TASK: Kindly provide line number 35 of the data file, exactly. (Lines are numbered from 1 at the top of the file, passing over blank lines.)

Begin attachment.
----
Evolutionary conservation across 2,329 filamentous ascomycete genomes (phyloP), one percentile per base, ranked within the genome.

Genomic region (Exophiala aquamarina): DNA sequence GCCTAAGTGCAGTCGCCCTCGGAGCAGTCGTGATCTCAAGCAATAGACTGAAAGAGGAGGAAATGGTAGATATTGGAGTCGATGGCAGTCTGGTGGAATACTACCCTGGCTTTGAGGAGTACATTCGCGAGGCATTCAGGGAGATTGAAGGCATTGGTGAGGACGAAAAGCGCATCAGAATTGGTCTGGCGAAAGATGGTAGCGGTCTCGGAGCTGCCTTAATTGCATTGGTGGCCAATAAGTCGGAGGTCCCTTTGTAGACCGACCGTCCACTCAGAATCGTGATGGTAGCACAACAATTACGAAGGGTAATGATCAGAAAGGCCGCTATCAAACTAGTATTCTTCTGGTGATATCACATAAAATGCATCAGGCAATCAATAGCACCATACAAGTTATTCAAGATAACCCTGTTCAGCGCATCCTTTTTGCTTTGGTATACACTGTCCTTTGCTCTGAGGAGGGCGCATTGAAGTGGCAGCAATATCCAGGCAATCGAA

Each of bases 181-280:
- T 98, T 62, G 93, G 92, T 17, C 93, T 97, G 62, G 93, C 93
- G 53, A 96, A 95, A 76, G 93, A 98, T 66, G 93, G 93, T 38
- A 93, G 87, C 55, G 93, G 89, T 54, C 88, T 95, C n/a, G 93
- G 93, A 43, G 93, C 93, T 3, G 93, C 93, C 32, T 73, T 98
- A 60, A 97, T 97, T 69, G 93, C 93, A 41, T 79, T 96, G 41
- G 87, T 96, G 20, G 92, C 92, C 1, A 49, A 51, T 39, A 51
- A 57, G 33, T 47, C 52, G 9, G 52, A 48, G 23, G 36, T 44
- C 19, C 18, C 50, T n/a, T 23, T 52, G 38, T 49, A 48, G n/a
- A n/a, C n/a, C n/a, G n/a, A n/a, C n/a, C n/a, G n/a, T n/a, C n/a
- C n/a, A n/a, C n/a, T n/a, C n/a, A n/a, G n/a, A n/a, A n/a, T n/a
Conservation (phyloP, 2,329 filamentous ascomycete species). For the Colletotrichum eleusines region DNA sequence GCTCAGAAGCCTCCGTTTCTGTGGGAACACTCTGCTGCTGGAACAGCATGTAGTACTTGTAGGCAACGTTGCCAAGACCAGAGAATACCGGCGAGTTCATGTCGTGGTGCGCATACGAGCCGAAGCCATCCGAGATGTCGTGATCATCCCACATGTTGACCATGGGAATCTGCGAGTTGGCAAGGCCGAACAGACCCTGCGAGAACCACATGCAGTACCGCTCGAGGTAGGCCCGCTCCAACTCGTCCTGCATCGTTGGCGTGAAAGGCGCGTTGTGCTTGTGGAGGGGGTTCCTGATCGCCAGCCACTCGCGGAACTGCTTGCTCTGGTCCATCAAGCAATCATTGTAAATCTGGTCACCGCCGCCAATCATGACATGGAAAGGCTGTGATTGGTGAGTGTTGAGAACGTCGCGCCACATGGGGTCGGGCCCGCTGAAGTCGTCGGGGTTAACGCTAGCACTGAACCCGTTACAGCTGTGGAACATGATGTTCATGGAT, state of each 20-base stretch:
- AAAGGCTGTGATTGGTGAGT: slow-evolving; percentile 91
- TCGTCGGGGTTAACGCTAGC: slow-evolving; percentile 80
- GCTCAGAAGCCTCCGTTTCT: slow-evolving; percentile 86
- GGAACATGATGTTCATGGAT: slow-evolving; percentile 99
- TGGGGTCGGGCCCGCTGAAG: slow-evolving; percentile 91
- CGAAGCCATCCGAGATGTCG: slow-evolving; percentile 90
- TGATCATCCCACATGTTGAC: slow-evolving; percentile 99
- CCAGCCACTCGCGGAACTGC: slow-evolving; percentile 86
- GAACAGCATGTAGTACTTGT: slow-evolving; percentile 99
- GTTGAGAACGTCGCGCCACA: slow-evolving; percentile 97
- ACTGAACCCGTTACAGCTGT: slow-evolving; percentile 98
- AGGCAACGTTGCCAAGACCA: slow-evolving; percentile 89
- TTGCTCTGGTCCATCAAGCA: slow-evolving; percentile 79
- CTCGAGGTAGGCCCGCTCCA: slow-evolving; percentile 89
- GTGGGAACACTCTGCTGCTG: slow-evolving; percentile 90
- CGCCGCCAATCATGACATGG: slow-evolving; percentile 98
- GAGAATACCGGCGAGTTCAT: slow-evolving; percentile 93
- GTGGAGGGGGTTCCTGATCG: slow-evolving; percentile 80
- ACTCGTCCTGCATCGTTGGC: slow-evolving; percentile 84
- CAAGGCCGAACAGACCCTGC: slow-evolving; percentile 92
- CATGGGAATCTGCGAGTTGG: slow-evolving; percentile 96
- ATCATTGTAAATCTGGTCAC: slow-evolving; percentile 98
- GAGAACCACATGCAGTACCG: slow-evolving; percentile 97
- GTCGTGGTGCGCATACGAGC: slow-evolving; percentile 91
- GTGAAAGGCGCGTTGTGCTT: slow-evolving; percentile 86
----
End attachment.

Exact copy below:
- CATGGGAATCTGCGAGTTGG: slow-evolving; percentile 96